by Nash Mahoney
I’ve been aboard The Oliver Hazard Perry for about five months, and that time has been almost evenly split between shipyard time and sailing on program time. I’ve been a deckhand as well as, briefly, a program manager. Working in both settings has given an important perspective on the operation of the ship.
When you’re doing one specific thing on program, like furling a sail, or performing bow watch, when you’re working for just four hours at a time, and looking to the future only to make sure you’re awake for a meal, it’s hard to step back and look at the whole picture, and the larger timeline of the ship fades into the background for you. Even your position in the crew at large is often reduced to your specific watch, meaning you only see about one third of the people aboard consistently.
Working in the shipyard is quite different. The whole crew works together all day; it’s a great time for us to get comfortable working and living with each other. Projects are worked on over months, rather than ship maneuvers that happen over minutes. Day by day, the new bow net grows a bit bigger, the rust gets busted, converted, and painted over. Working closely with all parts of the ship instills a real appreciation for it once she begins to sail again.
The shipyard does not align with the glamorous image of the ship. No sails billowing majestically in the wind, no beautiful landmarks passing by, no crew singing as they haul yards up the masts. Instead, she’s surrounded by concrete and construction equipment. The mud of the yard necessitates multiple daily moppings of the entire deck. Your hands are covered in tar or grease.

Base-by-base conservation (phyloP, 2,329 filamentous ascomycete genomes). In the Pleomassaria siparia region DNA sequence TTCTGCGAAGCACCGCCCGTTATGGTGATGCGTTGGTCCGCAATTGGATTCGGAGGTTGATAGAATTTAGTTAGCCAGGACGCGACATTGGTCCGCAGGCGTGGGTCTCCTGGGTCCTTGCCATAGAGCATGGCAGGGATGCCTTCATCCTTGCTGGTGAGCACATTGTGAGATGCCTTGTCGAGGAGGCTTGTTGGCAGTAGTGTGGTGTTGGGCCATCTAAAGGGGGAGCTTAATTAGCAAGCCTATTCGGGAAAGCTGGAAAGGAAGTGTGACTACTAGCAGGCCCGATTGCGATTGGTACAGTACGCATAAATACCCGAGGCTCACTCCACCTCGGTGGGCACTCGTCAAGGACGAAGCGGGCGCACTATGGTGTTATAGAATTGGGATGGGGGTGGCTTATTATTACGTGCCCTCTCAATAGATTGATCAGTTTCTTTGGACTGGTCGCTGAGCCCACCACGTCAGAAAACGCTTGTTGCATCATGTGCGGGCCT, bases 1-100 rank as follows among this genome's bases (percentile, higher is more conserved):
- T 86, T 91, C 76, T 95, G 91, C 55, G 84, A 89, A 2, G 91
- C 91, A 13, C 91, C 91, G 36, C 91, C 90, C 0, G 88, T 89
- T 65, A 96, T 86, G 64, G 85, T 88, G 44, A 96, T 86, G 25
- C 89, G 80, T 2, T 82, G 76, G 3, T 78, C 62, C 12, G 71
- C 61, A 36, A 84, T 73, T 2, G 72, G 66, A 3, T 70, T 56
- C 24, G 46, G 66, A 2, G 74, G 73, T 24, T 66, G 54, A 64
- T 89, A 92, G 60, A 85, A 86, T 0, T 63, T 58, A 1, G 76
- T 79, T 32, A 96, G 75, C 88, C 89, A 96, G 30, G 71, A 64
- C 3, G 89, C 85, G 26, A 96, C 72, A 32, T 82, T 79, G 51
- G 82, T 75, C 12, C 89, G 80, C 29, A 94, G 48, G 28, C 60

But the biggest thing is that shipyard time is all professional crew - no trainees aboard. As necessary as the shipyard is, there is a sense of counting down the days until the next program starts. So the whole crew was happy to finally bring aboard six trainees from the Mid-Atlantic Maritime Academy program. The ship works best when she is being used as a teaching tool; using and reinforcing the skills we’ve gained by passing them on to trainees is her real purpose. The positive environment of camaraderie that is not only ideal for teaching but required for it aboard this vessel renews the crew and gets us ready to go out sailing.
Just before leaving, we brought the trainees aloft. This is often the most stressful experience for new trainees, but each one did fantastically. The moment when a trainee gets confidently onto the fighting top, and realizes that they love it up there is probably my favorite thing I’ve experienced aboard.
Unfortunately, the moment the ship left was my last moment aboard. I cast off the docklines as she left the shipyard and stayed to watch as she became smaller and smaller in the distance. As disappointing as it is not to be on the crew as she gets out to sea, I’m happy that she can finally return to doing what she’s meant to do.